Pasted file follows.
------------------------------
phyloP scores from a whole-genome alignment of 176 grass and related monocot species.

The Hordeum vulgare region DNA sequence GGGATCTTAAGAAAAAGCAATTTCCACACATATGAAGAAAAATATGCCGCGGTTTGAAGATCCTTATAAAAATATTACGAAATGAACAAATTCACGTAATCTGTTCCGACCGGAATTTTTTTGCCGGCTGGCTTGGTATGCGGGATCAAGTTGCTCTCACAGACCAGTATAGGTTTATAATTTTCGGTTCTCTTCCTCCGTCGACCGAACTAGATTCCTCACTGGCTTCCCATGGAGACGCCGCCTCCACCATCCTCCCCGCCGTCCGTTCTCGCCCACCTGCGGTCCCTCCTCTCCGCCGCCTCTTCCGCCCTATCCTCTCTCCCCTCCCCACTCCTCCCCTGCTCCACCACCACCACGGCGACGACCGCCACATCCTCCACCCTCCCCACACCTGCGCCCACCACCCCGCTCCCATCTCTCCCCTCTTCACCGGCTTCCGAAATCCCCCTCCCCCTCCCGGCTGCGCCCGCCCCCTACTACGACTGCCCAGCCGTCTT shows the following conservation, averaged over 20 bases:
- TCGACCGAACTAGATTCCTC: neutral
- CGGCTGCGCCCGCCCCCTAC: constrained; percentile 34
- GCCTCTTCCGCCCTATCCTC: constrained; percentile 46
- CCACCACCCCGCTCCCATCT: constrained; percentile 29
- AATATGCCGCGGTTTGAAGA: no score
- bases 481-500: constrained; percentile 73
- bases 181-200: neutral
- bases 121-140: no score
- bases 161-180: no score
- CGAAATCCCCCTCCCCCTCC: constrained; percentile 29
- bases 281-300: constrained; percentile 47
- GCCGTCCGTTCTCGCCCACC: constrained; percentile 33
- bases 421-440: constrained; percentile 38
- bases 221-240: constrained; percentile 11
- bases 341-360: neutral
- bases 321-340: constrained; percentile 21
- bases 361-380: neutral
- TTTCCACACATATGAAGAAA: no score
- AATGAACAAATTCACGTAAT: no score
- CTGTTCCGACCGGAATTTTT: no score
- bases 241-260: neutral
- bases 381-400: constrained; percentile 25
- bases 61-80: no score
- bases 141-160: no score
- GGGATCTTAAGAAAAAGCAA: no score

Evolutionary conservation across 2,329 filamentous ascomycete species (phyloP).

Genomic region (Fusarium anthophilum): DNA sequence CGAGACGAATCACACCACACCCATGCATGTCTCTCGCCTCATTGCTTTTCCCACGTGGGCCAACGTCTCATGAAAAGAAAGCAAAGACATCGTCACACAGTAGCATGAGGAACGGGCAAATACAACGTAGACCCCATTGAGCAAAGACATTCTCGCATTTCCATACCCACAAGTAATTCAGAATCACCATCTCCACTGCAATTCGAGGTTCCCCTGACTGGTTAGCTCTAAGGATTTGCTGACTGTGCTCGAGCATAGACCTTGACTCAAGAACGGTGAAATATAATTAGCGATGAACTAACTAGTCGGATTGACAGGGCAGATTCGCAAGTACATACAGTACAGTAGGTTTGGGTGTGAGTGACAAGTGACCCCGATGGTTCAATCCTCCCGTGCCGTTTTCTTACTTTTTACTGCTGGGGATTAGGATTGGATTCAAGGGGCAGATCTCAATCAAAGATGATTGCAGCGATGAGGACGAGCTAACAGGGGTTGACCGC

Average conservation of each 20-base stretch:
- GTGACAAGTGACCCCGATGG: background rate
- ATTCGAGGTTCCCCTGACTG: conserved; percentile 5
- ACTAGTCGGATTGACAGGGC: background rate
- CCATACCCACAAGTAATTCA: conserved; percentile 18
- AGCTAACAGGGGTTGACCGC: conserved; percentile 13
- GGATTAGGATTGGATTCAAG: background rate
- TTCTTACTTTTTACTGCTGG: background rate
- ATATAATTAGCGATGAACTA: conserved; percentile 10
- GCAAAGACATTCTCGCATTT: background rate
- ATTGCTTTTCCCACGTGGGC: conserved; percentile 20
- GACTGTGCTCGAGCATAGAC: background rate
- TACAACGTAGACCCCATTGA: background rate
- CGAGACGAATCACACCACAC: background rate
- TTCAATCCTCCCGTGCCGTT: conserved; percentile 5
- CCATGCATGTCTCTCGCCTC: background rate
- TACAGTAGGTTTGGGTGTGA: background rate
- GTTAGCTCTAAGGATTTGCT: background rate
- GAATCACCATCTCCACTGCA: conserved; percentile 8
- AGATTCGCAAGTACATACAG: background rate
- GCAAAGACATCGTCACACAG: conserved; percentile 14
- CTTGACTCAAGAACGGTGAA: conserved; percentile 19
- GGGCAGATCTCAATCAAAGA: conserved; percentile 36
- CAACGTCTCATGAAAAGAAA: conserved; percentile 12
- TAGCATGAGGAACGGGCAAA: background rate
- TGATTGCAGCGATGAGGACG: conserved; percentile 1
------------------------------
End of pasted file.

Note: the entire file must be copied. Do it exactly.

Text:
phyloP scores from a whole-genome alignment of 176 grass and related monocot species.

The Hordeum vulgare region DNA sequence GGGATCTTAAGAAAAAGCAATTTCCACACATATGAAGAAAAATATGCCGCGGTTTGAAGATCCTTATAAAAATATTACGAAATGAACAAATTCACGTAATCTGTTCCGACCGGAATTTTTTTGCCGGCTGGCTTGGTATGCGGGATCAAGTTGCTCTCACAGACCAGTATAGGTTTATAATTTTCGGTTCTCTTCCTCCGTCGACCGAACTAGATTCCTCACTGGCTTCCCATGGAGACGCCGCCTCCACCATCCTCCCCGCCGTCCGTTCTCGCCCACCTGCGGTCCCTCCTCTCCGCCGCCTCTTCCGCCCTATCCTCTCTCCCCTCCCCACTCCTCCCCTGCTCCACCACCACCACGGCGACGACCGCCACATCCTCCACCCTCCCCACACCTGCGCCCACCACCCCGCTCCCATCTCTCCCCTCTTCACCGGCTTCCGAAATCCCCCTCCCCCTCCCGGCTGCGCCCGCCCCCTACTACGACTGCCCAGCCGTCTT shows the following conservation, averaged over 20 bases:
- TCGACCGAACTAGATTCCTC: neutral
- CGGCTGCGCCCGCCCCCTAC: constrained; percentile 34
- GCCTCTTCCGCCCTATCCTC: constrained; percentile 46
- CCACCACCCCGCTCCCATCT: constrained; percentile 29
- AATATGCCGCGGTTTGAAGA: no score
- bases 481-500: constrained; percentile 73
- bases 181-200: neutral
- bases 121-140: no score
- bases 161-180: no score
- CGAAATCCCCCTCCCCCTCC: constrained; percentile 29
- bases 281-300: constrained; percentile 47
- GCCGTCCGTTCTCGCCCACC: constrained; percentile 33
- bases 421-440: constrained; percentile 38
- bases 221-240: constrained; percentile 11
- bases 341-360: neutral
- bases 321-340: constrained; percentile 21
- bases 361-380: neutral
- TTTCCACACATATGAAGAAA: no score
- AATGAACAAATTCACGTAAT: no score
- CTGTTCCGACCGGAATTTTT: no score
- bases 241-260: neutral
- bases 381-400: constrained; percentile 25
- bases 61-80: no score
- bases 141-160: no score
- GGGATCTTAAGAAAAAGCAA: no score

Evolutionary conservation across 2,329 filamentous ascomycete species (phyloP).

Genomic region (Fusarium anthophilum): DNA sequence CGAGACGAATCACACCACACCCATGCATGTCTCTCGCCTCATTGCTTTTCCCACGTGGGCCAACGTCTCATGAAAAGAAAGCAAAGACATCGTCACACAGTAGCATGAGGAACGGGCAAATACAACGTAGACCCCATTGAGCAAAGACATTCTCGCATTTCCATACCCACAAGTAATTCAGAATCACCATCTCCACTGCAATTCGAGGTTCCCCTGACTGGTTAGCTCTAAGGATTTGCTGACTGTGCTCGAGCATAGACCTTGACTCAAGAACGGTGAAATATAATTAGCGATGAACTAACTAGTCGGATTGACAGGGCAGATTCGCAAGTACATACAGTACAGTAGGTTTGGGTGTGAGTGACAAGTGACCCCGATGGTTCAATCCTCCCGTGCCGTTTTCTTACTTTTTACTGCTGGGGATTAGGATTGGATTCAAGGGGCAGATCTCAATCAAAGATGATTGCAGCGATGAGGACGAGCTAACAGGGGTTGACCGC

Average conservation of each 20-base stretch:
- GTGACAAGTGACCCCGATGG: background rate
- ATTCGAGGTTCCCCTGACTG: conserved; percentile 5
- ACTAGTCGGATTGACAGGGC: background rate
- CCATACCCACAAGTAATTCA: conserved; percentile 18
- AGCTAACAGGGGTTGACCGC: conserved; percentile 13
- GGATTAGGATTGGATTCAAG: background rate
- TTCTTACTTTTTACTGCTGG: background rate
- ATATAATTAGCGATGAACTA: conserved; percentile 10
- GCAAAGACATTCTCGCATTT: background rate
- ATTGCTTTTCCCACGTGGGC: conserved; percentile 20
- GACTGTGCTCGAGCATAGAC: background rate
- TACAACGTAGACCCCATTGA: background rate
- CGAGACGAATCACACCACAC: background rate
- TTCAATCCTCCCGTGCCGTT: conserved; percentile 5
- CCATGCATGTCTCTCGCCTC: background rate
- TACAGTAGGTTTGGGTGTGA: background rate
- GTTAGCTCTAAGGATTTGCT: background rate
- GAATCACCATCTCCACTGCA: conserved; percentile 8
- AGATTCGCAAGTACATACAG: background rate
- GCAAAGACATCGTCACACAG: conserved; percentile 14
- CTTGACTCAAGAACGGTGAA: conserved; percentile 19
- GGGCAGATCTCAATCAAAGA: conserved; percentile 36
- CAACGTCTCATGAAAAGAAA: conserved; percentile 12
- TAGCATGAGGAACGGGCAAA: background rate
- TGATTGCAGCGATGAGGACG: conserved; percentile 1